Thursday, September 23, 2021

Resurgence Required

The National Cotton Council is hopeful that a continued world cotton demand recovery will reduce the fiber’s global stocks and solidify prices.

gary adams, national cotton council CEO
Gary Adams

■ Where does world demand stand?

World cotton demand continues to recover. In August, the U.S. Department of Agriculture projected world consumption of 123.3 million bales, which is 4.3 million bales more than the 2020-21 marketing year.

If realized, this would be the highest level since the 2007 marketing year and the third highest level on record.

Following the large consumption decline due to COVID shutdowns and restrictions in 2020, world consumption made a remarkable 16.2 million bale recovery to reach 119.0 million bales for the 2020-21 marketing year. U.S. mill use is estimated at 2.5 million bales during the 2021-22 crop year, which, unfortunately, still is below pre-COVID levels.

Looking a bit further down the supply chain (specifically at U.S. retail), consumer spending on clothing/clothing accessories increased to a record level in June — as reflected in the Census Bureau’s published monthly U.S. retail trade data. Compared to pre-COVID levels, the June spending level was 16% greater than in June 2019.

■ What about cotton production?

World cotton production is projected to increase in 2021-22 largely due to higher production in the United States, Brazil, India, Australia and Mali, offsetting a 2.7 million bale decline in China.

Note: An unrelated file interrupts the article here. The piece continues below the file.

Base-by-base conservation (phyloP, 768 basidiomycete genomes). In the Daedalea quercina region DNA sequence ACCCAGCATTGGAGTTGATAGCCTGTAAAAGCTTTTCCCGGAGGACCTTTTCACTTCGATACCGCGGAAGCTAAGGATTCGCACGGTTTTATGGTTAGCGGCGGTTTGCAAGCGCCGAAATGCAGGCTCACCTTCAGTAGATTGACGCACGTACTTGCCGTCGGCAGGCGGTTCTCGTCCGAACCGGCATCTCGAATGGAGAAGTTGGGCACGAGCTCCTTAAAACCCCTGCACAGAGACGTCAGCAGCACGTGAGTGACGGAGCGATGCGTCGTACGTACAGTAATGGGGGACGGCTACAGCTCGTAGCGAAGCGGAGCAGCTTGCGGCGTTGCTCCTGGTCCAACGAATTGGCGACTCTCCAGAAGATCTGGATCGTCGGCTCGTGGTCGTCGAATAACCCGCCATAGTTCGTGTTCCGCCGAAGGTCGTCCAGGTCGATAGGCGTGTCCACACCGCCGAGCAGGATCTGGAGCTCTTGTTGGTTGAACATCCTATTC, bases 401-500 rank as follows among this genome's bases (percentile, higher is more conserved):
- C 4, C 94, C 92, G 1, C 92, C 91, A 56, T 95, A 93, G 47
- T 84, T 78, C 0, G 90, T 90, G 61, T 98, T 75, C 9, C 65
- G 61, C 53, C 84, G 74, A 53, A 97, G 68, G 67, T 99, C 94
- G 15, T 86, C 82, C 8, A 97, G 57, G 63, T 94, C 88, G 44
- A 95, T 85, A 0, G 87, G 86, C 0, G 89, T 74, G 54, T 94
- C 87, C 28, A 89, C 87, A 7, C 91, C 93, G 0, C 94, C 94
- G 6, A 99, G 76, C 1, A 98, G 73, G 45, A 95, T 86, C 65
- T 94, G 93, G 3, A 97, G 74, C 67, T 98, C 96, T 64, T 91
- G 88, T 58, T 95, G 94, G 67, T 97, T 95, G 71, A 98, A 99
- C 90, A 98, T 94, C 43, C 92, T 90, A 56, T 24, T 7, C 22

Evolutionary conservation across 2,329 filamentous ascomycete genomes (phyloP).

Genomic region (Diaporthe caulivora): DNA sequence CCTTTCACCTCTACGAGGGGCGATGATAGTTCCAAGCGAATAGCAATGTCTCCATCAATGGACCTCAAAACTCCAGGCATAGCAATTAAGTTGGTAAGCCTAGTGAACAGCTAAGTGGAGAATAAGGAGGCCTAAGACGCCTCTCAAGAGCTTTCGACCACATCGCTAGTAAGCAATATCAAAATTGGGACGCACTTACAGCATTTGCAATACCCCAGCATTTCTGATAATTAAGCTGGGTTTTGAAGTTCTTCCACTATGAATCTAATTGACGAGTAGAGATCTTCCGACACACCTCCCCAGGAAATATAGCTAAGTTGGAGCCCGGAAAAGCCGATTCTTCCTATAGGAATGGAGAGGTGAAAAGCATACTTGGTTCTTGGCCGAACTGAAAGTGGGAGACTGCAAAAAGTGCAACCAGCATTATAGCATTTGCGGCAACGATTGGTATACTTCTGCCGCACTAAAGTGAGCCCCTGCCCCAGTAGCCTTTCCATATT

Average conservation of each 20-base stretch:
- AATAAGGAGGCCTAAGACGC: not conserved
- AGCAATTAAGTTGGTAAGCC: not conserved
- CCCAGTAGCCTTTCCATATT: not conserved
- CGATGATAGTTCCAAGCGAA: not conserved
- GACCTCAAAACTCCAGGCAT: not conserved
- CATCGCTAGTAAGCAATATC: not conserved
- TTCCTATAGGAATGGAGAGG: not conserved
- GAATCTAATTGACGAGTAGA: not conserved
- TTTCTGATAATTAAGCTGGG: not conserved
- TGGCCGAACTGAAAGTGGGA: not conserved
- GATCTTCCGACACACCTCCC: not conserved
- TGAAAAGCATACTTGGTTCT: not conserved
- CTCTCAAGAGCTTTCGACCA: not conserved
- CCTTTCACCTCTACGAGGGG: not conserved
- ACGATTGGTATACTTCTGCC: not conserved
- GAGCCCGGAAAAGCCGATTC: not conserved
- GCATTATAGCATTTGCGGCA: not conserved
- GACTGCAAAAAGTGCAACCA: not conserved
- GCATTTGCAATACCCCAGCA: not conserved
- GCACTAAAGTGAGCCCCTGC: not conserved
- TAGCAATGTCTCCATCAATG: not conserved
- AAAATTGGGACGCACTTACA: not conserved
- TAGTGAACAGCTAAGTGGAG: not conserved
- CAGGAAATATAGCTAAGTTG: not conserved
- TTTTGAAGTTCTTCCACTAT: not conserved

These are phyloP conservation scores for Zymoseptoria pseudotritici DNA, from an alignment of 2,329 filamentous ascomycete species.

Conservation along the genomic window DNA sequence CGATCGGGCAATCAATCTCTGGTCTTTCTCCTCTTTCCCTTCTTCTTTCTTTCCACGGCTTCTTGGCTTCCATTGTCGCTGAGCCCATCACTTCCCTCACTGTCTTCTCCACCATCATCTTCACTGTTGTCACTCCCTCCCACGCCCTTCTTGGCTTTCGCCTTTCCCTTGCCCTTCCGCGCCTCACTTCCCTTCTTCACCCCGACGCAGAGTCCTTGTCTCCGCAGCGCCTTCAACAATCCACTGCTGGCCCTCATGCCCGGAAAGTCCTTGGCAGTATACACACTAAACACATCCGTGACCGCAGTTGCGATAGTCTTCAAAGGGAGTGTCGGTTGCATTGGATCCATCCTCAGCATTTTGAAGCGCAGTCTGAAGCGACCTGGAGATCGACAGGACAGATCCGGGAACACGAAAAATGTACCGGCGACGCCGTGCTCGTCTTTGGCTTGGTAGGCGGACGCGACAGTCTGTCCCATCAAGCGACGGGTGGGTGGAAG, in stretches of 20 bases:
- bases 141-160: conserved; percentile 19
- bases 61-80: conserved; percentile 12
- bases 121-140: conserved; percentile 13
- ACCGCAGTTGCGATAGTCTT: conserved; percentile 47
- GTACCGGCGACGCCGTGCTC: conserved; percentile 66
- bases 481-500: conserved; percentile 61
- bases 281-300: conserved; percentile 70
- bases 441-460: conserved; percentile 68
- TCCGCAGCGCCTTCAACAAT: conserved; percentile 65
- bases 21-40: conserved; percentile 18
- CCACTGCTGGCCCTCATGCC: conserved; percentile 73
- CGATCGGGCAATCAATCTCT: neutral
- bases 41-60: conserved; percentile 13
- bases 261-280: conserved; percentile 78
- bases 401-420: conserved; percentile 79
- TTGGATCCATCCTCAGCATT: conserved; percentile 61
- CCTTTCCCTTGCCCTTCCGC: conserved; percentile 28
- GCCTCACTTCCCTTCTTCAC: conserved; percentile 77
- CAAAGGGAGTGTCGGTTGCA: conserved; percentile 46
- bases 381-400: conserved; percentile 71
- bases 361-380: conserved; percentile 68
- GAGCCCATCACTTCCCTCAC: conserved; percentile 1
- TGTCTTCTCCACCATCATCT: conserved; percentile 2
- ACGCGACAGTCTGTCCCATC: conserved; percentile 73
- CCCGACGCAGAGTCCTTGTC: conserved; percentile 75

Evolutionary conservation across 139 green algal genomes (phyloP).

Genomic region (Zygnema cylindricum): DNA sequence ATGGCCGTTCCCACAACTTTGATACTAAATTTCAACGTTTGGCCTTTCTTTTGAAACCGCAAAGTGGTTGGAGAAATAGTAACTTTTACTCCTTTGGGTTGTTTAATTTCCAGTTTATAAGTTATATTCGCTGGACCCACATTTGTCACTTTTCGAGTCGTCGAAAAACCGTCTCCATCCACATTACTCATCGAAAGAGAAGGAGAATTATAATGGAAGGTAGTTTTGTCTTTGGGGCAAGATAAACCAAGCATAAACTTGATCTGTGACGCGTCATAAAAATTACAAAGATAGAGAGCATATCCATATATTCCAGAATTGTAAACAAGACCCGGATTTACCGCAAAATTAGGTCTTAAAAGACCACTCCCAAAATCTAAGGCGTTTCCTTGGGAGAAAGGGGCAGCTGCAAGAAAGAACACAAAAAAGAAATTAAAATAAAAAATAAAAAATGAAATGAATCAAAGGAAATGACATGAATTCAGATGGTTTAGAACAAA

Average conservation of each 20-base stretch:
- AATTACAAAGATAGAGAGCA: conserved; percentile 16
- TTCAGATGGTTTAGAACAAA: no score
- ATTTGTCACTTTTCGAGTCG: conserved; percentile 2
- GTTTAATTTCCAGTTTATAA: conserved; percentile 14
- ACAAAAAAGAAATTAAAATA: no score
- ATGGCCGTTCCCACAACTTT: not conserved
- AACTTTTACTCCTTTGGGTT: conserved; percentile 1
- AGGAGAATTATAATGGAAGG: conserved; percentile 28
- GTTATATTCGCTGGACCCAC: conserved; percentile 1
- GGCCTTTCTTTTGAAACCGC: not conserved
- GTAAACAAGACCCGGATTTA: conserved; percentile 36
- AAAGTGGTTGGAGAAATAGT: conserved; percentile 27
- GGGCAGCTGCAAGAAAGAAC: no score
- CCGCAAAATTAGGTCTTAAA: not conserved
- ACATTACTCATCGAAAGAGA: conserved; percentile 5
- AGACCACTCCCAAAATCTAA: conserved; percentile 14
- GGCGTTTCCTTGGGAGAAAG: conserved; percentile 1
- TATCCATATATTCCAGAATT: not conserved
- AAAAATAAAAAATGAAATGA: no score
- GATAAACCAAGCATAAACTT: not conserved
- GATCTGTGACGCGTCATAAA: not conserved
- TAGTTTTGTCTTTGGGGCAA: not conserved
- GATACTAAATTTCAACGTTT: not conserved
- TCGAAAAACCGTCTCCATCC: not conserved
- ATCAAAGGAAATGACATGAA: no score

USDA also released the first “survey-based” U.S. cotton production estimate in August. The U.S. crop is estimated to be 17.3 million bales for the 2021-22 marketing year, which is 2.7 million bales more than the previous marketing year but down by more than 500,000 bales from USDA’s July estimate due to a slight increase in unharvested acreage and a lower yield in Texas.

U.S. retail trade chart
A positive development for cotton demand is that U.S. consumer spending on clothing/clothing accessories increased to a record level in June (click to enlarge).

Based on crop conditions at the time of the survey, the decline was a bit surprising. Following the report’s release, the December 2021 futures contract increased to more than 93 cents per pound. The trade likely will be closely monitoring Texas crop conditions over the next month and will be awaiting the September USDA report.

■ What’s the outlook for exports?

Based on available supply, USDA is projecting lower U.S. exports in the 2021-22 marketing year of 15 million bales compared to 16.4 million bales in 2020-21. Ending stocks are estimated to be 3 million bales for the 2021-22 marketing year. U.S. ending stocks only have been under 3 million bales twice in the last decade.

The 2021-22 marketing year began with the lowest level of outstanding sales in five years due to low inventories of higher quality cotton. A further reduction in world ending stocks is projected for the 2021-22 marketing year to 87.2 million bales, which is 4.6 million bales less than last year. Tighter stocks likely will continue to support prices in 2021.

Gary Adams is president/CEO of the National Cotton Council of America. He and other NCC leaders contribute columns on this Cotton Farming page.

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